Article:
Heritage Gardens is the first new cemetery to open in the Vancouver metro area in decades, and it's part of a growing trend of gearing cemeteries more toward the living. Some are providing picnic tables where loved ones can linger. Others, including Heritage Gardens, are offering green burial services to help reduce greenhouse gas emissions. At Old City Cemetery in Lynchburg, Virginia, the Piedmont Beekeepers Association produces jars of "Died and Gone to Heaven" honey from onsite hives to sell in the cemetery's gift shop. Berlin's Neur St. Jacobi Friedhof cemetery is the newest home of the city's Prinzessinnengarten, an urban farm known for its fresh herbs and veggies, as well as a cafe; where visitors enjoy salads and snacks made from the garden. . .

Died and Gone to Heaven Honey?

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Honeybee on Illiniwek's Farm

On a Peach Blossom

Munching on produce grown alongside the deceased may not sound appetizing to everyone, but fruit trees and cemeteries have cohabitated for centuries. In the Middle Ages, monasteries often had cemetery orchards, with mulberry, apple, and chestnut trees sprouting up from between gravesites so that no space went wasted. Throughout the 1800s, many Americans spent their afternoons picnicking in cemeteries, and cemeteries such as Philadelphia's The Woodlands, and Oakland Cemetery in Atlanta, Georgia, still encourage it. In countries including Greece, Japan, and Mexico, families have for centuries reminisced about or honored their loved ones while relaxing beside their graves and dining on helpings of souvlaki, sushi rolls, or tamales. . .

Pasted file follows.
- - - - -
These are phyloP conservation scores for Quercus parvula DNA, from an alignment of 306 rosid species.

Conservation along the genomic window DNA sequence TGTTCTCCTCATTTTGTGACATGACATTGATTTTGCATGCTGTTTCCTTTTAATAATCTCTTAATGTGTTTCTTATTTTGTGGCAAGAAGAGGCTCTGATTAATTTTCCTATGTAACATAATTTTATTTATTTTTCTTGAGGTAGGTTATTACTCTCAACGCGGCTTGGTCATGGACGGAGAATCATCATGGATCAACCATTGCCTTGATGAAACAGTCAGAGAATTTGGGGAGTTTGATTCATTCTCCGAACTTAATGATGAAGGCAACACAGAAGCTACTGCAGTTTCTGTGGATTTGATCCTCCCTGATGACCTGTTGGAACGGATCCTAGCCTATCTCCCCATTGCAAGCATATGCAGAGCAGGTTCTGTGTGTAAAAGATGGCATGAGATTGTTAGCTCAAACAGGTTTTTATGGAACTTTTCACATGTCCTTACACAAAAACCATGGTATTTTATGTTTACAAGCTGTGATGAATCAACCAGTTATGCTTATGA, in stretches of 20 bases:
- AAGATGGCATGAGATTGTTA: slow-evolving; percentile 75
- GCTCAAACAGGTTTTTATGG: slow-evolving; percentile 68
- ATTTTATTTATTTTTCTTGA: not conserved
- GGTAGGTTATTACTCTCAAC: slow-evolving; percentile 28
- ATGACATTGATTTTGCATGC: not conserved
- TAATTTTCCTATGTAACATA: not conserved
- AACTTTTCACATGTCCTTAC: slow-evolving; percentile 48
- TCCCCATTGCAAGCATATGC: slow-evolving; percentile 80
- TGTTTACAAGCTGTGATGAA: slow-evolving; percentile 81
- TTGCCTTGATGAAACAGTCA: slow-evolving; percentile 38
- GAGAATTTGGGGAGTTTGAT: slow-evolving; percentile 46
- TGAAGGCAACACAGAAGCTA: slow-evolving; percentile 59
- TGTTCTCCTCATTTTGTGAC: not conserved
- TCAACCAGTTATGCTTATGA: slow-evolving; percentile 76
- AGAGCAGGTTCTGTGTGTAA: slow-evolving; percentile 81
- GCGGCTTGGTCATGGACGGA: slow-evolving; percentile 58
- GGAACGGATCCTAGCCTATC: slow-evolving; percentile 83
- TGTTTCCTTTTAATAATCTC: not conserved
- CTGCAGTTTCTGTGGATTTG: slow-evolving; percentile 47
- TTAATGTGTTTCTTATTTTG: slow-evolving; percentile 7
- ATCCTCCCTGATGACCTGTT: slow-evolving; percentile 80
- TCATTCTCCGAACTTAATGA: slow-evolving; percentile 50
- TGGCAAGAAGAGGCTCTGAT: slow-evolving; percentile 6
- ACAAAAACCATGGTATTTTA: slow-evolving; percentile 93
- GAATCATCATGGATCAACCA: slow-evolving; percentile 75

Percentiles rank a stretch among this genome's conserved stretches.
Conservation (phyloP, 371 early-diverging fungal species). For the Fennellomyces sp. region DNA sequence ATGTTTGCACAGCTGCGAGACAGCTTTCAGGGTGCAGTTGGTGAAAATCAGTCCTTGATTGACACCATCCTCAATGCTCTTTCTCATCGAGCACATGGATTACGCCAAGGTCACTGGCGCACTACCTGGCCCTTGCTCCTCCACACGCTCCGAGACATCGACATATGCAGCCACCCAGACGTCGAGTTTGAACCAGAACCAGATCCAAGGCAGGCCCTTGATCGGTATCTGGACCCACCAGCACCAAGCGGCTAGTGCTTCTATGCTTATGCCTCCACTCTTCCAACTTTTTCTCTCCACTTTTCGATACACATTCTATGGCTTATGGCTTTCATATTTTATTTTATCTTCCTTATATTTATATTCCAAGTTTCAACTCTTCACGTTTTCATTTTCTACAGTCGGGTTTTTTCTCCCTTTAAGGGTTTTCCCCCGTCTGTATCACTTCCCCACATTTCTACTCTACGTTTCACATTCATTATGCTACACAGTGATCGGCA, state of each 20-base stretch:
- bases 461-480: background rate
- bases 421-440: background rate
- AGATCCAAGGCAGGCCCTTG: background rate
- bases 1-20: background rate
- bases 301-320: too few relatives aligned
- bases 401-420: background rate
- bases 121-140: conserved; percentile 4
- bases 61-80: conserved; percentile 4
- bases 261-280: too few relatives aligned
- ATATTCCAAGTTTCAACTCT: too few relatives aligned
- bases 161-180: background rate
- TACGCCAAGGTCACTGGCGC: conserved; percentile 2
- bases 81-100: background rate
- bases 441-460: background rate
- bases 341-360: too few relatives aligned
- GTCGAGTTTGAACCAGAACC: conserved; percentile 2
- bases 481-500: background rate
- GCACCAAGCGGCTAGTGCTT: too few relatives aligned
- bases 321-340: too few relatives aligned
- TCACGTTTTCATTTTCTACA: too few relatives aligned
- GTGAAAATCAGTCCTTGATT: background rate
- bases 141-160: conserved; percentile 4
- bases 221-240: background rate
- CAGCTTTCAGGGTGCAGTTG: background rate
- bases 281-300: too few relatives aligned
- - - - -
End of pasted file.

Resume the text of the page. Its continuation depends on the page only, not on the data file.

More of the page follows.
So, what do you think?

Edible Gardening

What happens the second year you have a garden and have figured out tomatoes?

You find a house without a garden and sell the one with the garden and only get a few of the tomatoes!

AZ deplorable moron

Thank you KT I truly enjoy seeing everyone's gardens and flowers.

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From the leaves, it looks like there may be more than one variety of tomato growing there. Can you tell us what varieties they are?

2 Mortgage Lifters and an Early Girl. Only the Mortgage Lifter has had ripe tomatoes; but they taste as good as they look.

Weird. Early Girl is supposed to be the early one.

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MMMMM. You may not get to eat much of your bounty, but they look great. Especially this early in the season!

I ran out of home-grown tomatoes and bought some 'on the vine', I had one OTV left when those were picked. There was no comparison, home grown all the way.

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The next place has raised beds that have been allowed to lay fallow (for years).

Aged goat manure and variously aged horse deposits available on the property.

I believe I can get the beds ready for fall planting by working in the mornings.

AZ deplorable moron

Thanks again for the GT!

We will be looking forward to updates. Be careful in the summer heat with that heavy work!

It's going to be the season for discussing favorite tomato sandwiches soon. Here is some bacon science so we can do advanced preparation (h/t Assistant Village Idiot).

Meanwhile,

576 cubic feet of Kansas Springtime in April

whitecollar redneck

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Puttering

How to identify hard-core putterers?

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Have you got any repairs or projects going?

Are lumber prices affecting you?

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If you would like to send information and/or photos for the Saturday Gardening Thread, the address is:

ktinthegarden
at that g mail dot com place

Include the nic by which you wish to be known when you comment at AoSHQ,
unless you want to remain a lurker.

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posted by Open Blogger at 01:06 PM